often venture to take a little taste. See the
related article to find out about the 20 most
popular houseplants and their levels of
toxicity.

Plants – Fall and Winter.
Flowers and plants add beauty to any
holiday, and they make great holiday gifts.
But if your family includes pets, you may
want to learn which plants are safe and which
ones you need to avoid.

Here is a list of plants to avoid. Remember
that ingesting bulb plants often cause the
most severe illnesses.

Holly (Ilex sp.). This plant, commonly found
around Christmas time, can cause intense
vomiting and diarrhea. Mental depression can
also occur.

Amaryllis (Amaryllis spp). Ingestion can
result in vomiting, diarrhea, depression, lack
of appetite, tremors, drooling and abdominal
pain.

Mistletoe (Phoradendron spp.). This plant,
another Christmas plant, can also cause
significant vomiting and diarrhea. In
addition, this plant has been associated with
difficulty breathing, slowed heart rate,
collapse and, if a lot is ingested, death has
occurred. Some animals may even show
erratic behavior and possible hallucinations.

Poinsettia (Euphorbia). This plant can
cause irritation to the mouth and stomach
and sometimes vomiting. It has a low level of
toxicity and is overrated as a toxic plant.

Christmas cactus, Thanksgiving
cactus, Easter cactus
(Schlumbergera or
Zygocactus). In dogs, if large quantities of
this plant are ingested, vomiting, possibly
with blood, diarrhea, possibly with blood and
mental depression have been reported. With
small ingestions, typically there are no signs
of toxicity. These plants are considered low
toxicity plants.

Some less common toxic winter holiday plants
include:

American bittersweet (Celastrus
scandens). Ingestion results in weakness,
vomiting and seizures.

European bittersweet (Solanum
dulcamara). Ingestion results in drooling,
vomiting, diarrhea, depression, lack of
appetite, weakness, confusion and low heart
rate.

Chrysanthemum (Chrysanthemum
morifolium). Ingestion results in vomiting,
diarrhea, depression, drooling and lack of
appetite.

Christmas rose (Helleborus niger).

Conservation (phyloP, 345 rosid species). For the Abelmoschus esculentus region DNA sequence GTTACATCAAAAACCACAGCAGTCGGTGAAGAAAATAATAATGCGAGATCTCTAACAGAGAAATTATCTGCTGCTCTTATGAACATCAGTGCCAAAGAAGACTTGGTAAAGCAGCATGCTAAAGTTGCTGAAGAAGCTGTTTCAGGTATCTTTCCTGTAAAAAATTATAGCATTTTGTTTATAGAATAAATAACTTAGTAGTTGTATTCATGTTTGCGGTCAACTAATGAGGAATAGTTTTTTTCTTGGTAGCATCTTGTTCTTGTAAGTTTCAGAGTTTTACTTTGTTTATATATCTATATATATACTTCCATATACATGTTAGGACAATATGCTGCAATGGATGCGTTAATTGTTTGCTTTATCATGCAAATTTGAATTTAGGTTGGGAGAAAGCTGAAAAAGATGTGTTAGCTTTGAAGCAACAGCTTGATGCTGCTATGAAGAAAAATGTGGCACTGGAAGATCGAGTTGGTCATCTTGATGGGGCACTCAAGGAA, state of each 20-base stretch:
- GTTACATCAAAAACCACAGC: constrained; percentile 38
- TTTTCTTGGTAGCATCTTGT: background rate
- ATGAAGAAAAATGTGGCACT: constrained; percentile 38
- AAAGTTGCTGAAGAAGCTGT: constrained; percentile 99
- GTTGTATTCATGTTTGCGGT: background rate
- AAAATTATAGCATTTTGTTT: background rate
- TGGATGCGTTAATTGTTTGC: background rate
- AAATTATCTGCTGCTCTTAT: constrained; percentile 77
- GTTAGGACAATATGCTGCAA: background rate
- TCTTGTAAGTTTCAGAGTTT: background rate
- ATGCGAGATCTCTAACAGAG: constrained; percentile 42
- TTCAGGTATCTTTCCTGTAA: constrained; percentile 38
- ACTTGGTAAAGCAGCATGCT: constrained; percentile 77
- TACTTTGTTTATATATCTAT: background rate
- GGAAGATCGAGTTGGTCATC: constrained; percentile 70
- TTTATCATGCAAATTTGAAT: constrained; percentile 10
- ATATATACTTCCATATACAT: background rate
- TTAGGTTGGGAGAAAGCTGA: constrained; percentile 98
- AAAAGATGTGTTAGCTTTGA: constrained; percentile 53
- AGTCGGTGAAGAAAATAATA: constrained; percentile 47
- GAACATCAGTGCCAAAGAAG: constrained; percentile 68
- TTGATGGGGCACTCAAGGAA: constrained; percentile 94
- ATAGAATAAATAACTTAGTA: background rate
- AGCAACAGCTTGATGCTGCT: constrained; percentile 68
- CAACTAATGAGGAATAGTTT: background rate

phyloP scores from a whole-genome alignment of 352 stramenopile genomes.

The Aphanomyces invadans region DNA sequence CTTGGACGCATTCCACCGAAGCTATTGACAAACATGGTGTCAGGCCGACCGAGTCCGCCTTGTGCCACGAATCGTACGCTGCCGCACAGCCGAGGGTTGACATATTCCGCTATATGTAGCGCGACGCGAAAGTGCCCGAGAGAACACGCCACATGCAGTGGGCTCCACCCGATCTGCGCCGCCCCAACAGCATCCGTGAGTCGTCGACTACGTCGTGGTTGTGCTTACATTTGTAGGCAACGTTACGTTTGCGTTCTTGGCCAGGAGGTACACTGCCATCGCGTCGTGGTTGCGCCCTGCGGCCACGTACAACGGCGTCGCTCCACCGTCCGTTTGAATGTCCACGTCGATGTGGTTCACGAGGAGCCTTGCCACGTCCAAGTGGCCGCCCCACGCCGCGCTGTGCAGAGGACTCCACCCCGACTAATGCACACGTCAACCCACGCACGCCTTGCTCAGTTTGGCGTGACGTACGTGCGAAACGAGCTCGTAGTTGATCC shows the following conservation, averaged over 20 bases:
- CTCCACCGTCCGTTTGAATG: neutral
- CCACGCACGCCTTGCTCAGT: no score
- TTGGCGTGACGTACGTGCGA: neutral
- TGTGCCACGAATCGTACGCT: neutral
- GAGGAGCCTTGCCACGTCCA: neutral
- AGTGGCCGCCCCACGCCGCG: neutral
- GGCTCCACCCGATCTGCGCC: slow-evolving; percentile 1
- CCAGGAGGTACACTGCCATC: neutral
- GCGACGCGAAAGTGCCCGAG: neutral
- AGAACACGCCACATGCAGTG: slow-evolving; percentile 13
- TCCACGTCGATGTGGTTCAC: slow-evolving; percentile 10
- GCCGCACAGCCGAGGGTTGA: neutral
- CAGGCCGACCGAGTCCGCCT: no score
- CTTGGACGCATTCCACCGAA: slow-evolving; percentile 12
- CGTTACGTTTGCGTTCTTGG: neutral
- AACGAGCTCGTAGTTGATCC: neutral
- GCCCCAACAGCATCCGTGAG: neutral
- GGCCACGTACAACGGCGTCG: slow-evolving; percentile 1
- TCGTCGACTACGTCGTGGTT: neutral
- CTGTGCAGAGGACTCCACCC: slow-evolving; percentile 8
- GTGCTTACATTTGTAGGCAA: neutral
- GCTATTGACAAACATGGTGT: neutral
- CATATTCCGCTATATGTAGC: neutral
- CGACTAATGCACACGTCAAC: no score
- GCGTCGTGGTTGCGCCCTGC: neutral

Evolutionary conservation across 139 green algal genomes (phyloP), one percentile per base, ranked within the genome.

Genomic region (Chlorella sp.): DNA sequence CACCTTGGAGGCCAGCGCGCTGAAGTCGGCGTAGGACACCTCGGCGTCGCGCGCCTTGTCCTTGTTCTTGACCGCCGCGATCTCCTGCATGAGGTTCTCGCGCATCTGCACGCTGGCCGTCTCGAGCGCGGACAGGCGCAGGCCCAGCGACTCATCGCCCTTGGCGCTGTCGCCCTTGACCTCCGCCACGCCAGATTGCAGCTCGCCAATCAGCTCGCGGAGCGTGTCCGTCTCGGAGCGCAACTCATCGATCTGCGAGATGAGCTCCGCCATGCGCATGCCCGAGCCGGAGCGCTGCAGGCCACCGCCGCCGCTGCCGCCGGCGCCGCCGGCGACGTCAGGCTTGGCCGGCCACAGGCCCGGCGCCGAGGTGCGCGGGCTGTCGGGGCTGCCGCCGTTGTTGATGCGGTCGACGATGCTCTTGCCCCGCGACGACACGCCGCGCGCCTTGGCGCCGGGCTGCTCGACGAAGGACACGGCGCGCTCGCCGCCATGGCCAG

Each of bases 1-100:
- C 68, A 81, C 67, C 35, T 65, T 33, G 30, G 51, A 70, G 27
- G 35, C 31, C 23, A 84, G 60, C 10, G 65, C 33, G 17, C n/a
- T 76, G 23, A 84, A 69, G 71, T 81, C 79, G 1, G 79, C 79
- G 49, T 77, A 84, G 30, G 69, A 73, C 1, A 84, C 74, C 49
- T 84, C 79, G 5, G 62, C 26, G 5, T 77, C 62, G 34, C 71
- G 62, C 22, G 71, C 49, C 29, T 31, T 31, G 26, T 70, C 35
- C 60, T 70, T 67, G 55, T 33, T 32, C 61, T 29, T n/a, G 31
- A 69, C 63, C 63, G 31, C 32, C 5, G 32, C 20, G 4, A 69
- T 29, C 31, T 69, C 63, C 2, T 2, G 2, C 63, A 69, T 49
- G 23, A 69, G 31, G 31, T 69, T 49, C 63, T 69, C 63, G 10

Ingestion results in abdominal pain, vomiting,
bloody diarrhea and delirium.

Jerusalem cherry (Solanum
pseudocapsicuni). Ingestion results in
vomiting, diarrhea, mouth ulcers, seizures,
mental depression, respiratory depression,
shock and death.

Autumn crocus (Colchicum autumnale).
Ingestion of the bulbs results in mouth
irritation, blooding vomiting, diarrhea, shock,
kidney failure, liver damage and bone marrow
suppression.

Thanksgiving cactus (Zygocactus
truncactus). Ingestion results in vomiting,
diarrhea and depression. Cats also can
develop staggering.

Christams palm (Veitchia merrillii). This
plant is considered nontoxic.

Christmas orchid (Cattleya trianaei). This
plant is considered nontoxic.

Christmas dagger fern (Polystichym
spp). This plant is considered nontoxic.

Mistletoes cactus (Thipsalis cassutha).
This plant is considered nontoxic.

Burning bush (Euronymous alatus).
Ingestion can result in vomiting, diarrhea,
depression and lack of appetite.
Plants – Spring  and
Summer.
Springtime holidays are often
associated with bulb plants and ingestion of
the bulbs can cause the most severe illnesses.
Summer holidays are associated with plants.
Holidays are often times that gifts are given.
For some, flowers do not last long enough
and a plant is a better, and longer lasting,
gift. But if your family includes pets, you may
want to learn which plants are safe and which
to avoid.

Tulip (Tulip spp.). Ingestion can result in
intense vomiting, depression, diarrhea,
drooling and lack of appetite.

Hyacinth (Hyacinthus oreintalis). Ingestion
can result in intense vomiting, diarrhea,
depression and tremors.

Daffodil (Narcissus spp). Ingestion can
result in severe gastrointestinal illness,
convulsions, seizures, low blood pressure and
tremors.

Peace lily (Spathiphyllum spp). Ingestion
can result in ulcers in the mouth, vomiting
and diarrhea.

Easter cactus (Schlumbergera bridgesi).
Ingestion can result in vomiting, diarrhea and
depression. Cats can also develop staggering.

Easter daisy (Townsendia sericea). This
plant is considered non toxic.

Easter orchid (Cattleya mossiae). This
plant is considered non toxic.

Easter lily cactus (Echinopsis multiplex).
This plant is considered non toxic.

Resurrection lily (Kaempferia pulchra).
This plant is considered non toxic.

Crown of Thorns (Euphorbia splendens
prostrata). Ingestion results in vomiting and
diarrhea.

Poison Ivy and Oak. The
principal toxin in poison oak and poison ivy is
urushiol, which is an oil resin found in the
plant sap. Animals are quite resistant to the
effects of urushiol but can transmit the toxin
to a person. Dogs and cats typically come in
contact with the poison ivy or poison oak
plant in wooded areas. They may ingest some
of the plant but, more likely, they will rub
against it while walking. The sap from the
plant can adhere to the hair coat. When you
pet your dog or cat later, the sap can transfer
from their fur to your skin. If you are
susceptible to poison oak or poison ivy, skin
irritation can occur. In animals, exposure to
urushiol infrequently results in skin irritation.

Rat Poison. Rodenticide poisoning is
the accidental ingestion of products used to
kill rodents such as mice, rats and gophers.
These products are common and accidental
exposure is frequent. Poisoning is most
commonly caused by ingestion of a product
containing one of the following ingredients: